Worried about the world collapsing in on itself this Saturday? How about believing in something that’ll give you a 300-year grace period on Armageddon instead?
Bad news: you were 297 years premature when you partied like it was 1999. Silver lining: you’ll survive the end of days. That’s right, if the “Phantom Time Hypothesis” is correct, the above scenario won’t take place for another three centuries. Phew.
According to the theory, the years between 614 and 911AD never existed. For this to be true, “the history normally attributed to that time is either a misinterpretation or a deliberate falsification of the evidence.” Don’t believe it? Like any good conspiracy theory, this one comes with cold hard (you can take those adjectives with a pinch of salt, methinks) facts…
Due to a lack of archeological evidence and historical accounts of this time period, a man called Herman Illig developed the idea in 1990 that most of what we know of the Early Middle Ages had been deliberately falsified. The grounds for his hypothesis also lie in the shift from the Julian to the Gregorian calendar, as well as the unbelievable history of Emperor Charlemagne.
The bases of the hypothesis include:
- The apparent stagnation in the development of architecture, ceramics and thought as well as the lack of substantial documentary evidence–this is why the first part of this period is called the ‘Dark Ages’–suggests this period simply didn’t exist.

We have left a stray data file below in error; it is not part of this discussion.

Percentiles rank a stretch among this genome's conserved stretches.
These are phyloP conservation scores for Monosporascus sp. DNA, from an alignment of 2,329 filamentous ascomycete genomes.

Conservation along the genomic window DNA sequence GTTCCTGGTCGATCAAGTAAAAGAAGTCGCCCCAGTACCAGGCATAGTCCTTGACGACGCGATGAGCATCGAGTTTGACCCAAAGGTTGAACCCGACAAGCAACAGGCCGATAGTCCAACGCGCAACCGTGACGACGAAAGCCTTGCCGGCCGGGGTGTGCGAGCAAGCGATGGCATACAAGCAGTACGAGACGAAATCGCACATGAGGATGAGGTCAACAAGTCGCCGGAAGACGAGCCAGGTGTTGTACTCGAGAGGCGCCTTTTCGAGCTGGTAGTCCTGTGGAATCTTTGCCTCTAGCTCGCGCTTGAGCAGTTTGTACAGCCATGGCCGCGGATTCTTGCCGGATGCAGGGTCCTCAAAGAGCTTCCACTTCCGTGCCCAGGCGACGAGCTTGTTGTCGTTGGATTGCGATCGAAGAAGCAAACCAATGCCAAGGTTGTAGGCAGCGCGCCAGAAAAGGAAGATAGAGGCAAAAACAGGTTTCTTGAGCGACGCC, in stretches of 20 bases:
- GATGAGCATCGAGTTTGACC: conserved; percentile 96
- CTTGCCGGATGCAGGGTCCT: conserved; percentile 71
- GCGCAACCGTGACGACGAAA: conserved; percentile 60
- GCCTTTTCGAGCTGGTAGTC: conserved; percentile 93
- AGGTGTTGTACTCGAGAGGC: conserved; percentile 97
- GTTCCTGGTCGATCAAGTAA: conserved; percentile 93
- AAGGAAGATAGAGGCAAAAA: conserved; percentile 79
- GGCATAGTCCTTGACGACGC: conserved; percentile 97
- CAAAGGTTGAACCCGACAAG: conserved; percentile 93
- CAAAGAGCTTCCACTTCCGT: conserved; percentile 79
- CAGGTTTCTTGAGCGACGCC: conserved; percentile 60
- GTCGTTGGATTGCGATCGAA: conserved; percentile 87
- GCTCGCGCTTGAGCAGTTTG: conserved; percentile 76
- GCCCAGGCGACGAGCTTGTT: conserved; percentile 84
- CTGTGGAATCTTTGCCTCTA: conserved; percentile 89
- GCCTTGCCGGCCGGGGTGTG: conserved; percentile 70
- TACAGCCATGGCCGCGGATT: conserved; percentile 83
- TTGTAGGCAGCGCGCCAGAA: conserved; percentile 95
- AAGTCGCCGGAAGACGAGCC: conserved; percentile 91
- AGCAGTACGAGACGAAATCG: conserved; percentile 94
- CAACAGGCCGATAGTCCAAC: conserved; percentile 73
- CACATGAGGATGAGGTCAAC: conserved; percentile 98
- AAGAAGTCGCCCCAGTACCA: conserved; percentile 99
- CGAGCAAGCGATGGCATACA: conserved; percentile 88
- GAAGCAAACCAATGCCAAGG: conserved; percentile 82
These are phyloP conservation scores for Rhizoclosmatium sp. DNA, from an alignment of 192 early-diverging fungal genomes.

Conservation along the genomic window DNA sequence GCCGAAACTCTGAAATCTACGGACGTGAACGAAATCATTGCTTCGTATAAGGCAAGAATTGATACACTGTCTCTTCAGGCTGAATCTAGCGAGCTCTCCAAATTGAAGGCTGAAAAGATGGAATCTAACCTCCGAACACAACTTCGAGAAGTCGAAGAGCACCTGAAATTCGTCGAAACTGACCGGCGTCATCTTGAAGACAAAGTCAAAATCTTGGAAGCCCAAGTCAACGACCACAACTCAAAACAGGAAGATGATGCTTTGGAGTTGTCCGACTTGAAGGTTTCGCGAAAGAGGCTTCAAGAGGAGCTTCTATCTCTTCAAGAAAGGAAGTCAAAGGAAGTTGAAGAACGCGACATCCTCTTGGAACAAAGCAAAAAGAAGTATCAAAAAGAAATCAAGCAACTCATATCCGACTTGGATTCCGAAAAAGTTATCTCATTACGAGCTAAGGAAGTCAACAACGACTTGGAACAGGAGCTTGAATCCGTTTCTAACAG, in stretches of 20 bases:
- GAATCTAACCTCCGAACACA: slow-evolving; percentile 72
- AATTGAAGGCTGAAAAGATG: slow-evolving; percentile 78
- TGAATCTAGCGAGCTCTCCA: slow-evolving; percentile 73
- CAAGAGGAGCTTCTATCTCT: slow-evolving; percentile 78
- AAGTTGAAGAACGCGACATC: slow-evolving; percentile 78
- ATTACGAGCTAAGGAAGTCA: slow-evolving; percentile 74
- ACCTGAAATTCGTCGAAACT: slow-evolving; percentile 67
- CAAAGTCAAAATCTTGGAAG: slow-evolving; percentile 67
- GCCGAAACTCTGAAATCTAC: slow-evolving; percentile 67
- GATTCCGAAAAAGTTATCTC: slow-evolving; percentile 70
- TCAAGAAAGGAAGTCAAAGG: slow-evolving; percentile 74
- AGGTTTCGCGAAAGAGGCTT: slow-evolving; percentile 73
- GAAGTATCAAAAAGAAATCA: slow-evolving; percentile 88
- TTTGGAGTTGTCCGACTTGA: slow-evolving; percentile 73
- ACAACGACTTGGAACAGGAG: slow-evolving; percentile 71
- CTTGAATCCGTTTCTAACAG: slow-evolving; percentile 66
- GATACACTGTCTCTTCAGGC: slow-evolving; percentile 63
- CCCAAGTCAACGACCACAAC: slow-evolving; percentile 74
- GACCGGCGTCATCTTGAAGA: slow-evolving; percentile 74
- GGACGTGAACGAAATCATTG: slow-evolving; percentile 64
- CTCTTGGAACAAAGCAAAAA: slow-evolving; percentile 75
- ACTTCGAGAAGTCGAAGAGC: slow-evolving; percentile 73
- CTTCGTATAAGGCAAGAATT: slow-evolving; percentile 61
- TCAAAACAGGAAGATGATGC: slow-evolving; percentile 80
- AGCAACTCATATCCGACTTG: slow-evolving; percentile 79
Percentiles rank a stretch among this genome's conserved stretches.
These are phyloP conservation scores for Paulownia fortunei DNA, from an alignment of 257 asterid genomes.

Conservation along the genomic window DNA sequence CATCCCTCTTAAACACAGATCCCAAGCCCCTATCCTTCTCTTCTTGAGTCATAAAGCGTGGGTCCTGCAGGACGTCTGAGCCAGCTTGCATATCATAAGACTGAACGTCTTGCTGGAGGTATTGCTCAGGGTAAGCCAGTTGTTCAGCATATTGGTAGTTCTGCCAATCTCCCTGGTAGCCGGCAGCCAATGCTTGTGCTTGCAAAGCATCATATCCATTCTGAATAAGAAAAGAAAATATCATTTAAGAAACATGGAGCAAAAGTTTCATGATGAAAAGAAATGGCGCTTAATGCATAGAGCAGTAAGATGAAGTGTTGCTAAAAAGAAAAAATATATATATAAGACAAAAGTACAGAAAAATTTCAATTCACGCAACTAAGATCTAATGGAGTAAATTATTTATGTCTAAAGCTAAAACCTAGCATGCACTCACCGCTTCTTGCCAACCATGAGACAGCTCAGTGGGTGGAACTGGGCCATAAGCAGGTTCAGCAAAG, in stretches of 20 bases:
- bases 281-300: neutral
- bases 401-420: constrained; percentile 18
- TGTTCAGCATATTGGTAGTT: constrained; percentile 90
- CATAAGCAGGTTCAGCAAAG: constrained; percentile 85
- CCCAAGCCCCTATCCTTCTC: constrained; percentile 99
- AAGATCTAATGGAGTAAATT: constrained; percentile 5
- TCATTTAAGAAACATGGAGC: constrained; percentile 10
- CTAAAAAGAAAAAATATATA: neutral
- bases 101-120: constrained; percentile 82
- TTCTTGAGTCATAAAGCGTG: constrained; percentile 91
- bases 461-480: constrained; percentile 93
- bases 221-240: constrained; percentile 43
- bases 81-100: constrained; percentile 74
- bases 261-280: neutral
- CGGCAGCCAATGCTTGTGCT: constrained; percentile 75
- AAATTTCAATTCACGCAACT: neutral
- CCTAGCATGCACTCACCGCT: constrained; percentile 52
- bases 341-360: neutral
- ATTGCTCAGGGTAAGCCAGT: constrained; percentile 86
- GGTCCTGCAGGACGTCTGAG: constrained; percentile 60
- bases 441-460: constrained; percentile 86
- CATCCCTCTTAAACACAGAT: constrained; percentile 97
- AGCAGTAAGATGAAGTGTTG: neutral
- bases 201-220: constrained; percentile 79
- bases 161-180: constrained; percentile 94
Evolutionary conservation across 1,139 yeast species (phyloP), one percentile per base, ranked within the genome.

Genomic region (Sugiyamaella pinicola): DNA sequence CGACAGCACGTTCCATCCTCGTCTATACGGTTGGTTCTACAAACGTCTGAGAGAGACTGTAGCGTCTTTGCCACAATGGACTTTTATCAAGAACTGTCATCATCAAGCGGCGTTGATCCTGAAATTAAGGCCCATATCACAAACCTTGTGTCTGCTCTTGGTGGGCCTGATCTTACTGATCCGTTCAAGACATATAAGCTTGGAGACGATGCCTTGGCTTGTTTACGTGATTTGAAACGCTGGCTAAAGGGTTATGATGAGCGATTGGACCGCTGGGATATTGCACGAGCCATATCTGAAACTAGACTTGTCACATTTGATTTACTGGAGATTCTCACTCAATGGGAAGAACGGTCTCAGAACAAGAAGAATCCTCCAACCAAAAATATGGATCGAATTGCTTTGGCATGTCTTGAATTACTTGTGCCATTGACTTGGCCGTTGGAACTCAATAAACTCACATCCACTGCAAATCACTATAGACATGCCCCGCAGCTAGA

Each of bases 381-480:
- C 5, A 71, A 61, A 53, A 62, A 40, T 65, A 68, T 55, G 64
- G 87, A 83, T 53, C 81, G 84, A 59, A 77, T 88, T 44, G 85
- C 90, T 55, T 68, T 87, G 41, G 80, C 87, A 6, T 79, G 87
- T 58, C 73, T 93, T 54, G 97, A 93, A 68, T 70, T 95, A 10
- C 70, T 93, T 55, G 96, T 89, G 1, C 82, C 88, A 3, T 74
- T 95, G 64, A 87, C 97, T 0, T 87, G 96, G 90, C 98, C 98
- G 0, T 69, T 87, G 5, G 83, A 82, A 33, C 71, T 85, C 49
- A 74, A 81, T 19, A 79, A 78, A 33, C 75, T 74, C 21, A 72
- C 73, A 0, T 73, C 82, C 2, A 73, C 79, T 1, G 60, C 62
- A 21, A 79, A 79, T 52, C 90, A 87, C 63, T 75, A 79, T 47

- There is very little archaeological evidence which can be reliably dated to this period; our account is based on a quite limited number of written sources (which could be faked or just wrong).
- The Pope introduced the new Gregorian calendar in 1582 to replace the Julian one, when it was 10 days out of sync. If the error had been building up since the introduction of the Julian calendar in 45 ad, it ought to have been 13 days out–so the intervening period must have been overstated by 300 years. Mainstream historians have a simple explanation, though: the purpose of the change was to bring the calendar into line with the Council of Nicaea in 325 ad, not with 45 ad–which accounts for the discrepancy.
- Architect, astronomer, educator, philologist, folklorist, lawmaker, statesman–the range of achievements credited to Charlemagne is so great that it implies he is a mythical figure.
Dubious it is, though you may be more inclined to believe it now that the world is evidently coming to an end. I’d post the arguments against the theory, but I’d rather remain cheery on this, my final Monday. And to make you even cheerier, start the video below at the 30 minute mark to watch Qi quizmaster Stephen Fry et al make light of an implausible idea.
So, Happy New Year 1715, and hurray for false history lessons!